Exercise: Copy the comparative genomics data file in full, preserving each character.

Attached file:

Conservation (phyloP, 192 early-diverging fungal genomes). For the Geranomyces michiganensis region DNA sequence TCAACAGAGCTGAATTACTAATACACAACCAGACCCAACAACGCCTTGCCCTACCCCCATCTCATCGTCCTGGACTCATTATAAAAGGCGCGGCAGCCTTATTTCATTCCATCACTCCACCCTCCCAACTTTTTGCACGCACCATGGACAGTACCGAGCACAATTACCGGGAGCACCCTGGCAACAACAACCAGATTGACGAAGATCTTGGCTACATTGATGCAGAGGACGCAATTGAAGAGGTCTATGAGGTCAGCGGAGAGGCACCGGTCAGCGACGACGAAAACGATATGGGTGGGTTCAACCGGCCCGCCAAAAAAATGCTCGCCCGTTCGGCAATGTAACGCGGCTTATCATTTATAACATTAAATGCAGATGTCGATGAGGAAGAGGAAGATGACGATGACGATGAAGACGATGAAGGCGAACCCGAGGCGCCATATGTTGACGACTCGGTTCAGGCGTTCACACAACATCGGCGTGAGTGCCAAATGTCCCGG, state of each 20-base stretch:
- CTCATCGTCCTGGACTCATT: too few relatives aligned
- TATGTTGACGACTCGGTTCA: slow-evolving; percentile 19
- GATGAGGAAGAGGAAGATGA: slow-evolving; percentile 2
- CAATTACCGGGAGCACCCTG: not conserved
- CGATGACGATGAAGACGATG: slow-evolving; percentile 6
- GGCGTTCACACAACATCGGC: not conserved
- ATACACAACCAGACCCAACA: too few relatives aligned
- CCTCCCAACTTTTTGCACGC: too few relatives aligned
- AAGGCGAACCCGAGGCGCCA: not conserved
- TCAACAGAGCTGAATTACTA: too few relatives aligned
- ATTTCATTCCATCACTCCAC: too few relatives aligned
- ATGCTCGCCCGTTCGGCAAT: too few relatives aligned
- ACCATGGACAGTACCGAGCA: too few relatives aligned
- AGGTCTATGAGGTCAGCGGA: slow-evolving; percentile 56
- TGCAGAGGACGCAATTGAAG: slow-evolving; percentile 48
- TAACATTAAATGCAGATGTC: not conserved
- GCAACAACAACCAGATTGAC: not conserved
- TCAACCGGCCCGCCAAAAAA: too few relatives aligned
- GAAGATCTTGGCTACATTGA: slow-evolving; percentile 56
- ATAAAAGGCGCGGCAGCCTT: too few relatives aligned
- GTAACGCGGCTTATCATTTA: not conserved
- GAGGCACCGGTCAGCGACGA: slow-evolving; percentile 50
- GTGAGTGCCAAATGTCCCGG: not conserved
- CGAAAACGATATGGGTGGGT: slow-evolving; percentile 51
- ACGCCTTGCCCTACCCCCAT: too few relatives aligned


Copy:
Conservation (phyloP, 192 early-diverging fungal genomes). For the Geranomyces michiganensis region DNA sequence TCAACAGAGCTGAATTACTAATACACAACCAGACCCAACAACGCCTTGCCCTACCCCCATCTCATCGTCCTGGACTCATTATAAAAGGCGCGGCAGCCTTATTTCATTCCATCACTCCACCCTCCCAACTTTTTGCACGCACCATGGACAGTACCGAGCACAATTACCGGGAGCACCCTGGCAACAACAACCAGATTGACGAAGATCTTGGCTACATTGATGCAGAGGACGCAATTGAAGAGGTCTATGAGGTCAGCGGAGAGGCACCGGTCAGCGACGACGAAAACGATATGGGTGGGTTCAACCGGCCCGCCAAAAAAATGCTCGCCCGTTCGGCAATGTAACGCGGCTTATCATTTATAACATTAAATGCAGATGTCGATGAGGAAGAGGAAGATGACGATGACGATGAAGACGATGAAGGCGAACCCGAGGCGCCATATGTTGACGACTCGGTTCAGGCGTTCACACAACATCGGCGTGAGTGCCAAATGTCCCGG, state of each 20-base stretch:
- CTCATCGTCCTGGACTCATT: too few relatives aligned
- TATGTTGACGACTCGGTTCA: slow-evolving; percentile 19
- GATGAGGAAGAGGAAGATGA: slow-evolving; percentile 2
- CAATTACCGGGAGCACCCTG: not conserved
- CGATGACGATGAAGACGATG: slow-evolving; percentile 6
- GGCGTTCACACAACATCGGC: not conserved
- ATACACAACCAGACCCAACA: too few relatives aligned
- CCTCCCAACTTTTTGCACGC: too few relatives aligned
- AAGGCGAACCCGAGGCGCCA: not conserved
- TCAACAGAGCTGAATTACTA: too few relatives aligned
- ATTTCATTCCATCACTCCAC: too few relatives aligned
- ATGCTCGCCCGTTCGGCAAT: too few relatives aligned
- ACCATGGACAGTACCGAGCA: too few relatives aligned
- AGGTCTATGAGGTCAGCGGA: slow-evolving; percentile 56
- TGCAGAGGACGCAATTGAAG: slow-evolving; percentile 48
- TAACATTAAATGCAGATGTC: not conserved
- GCAACAACAACCAGATTGAC: not conserved
- TCAACCGGCCCGCCAAAAAA: too few relatives aligned
- GAAGATCTTGGCTACATTGA: slow-evolving; percentile 56
- ATAAAAGGCGCGGCAGCCTT: too few relatives aligned
- GTAACGCGGCTTATCATTTA: not conserved
- GAGGCACCGGTCAGCGACGA: slow-evolving; percentile 50
- GTGAGTGCCAAATGTCCCGG: not conserved
- CGAAAACGATATGGGTGGGT: slow-evolving; percentile 51
- ACGCCTTGCCCTACCCCCAT: too few relatives aligned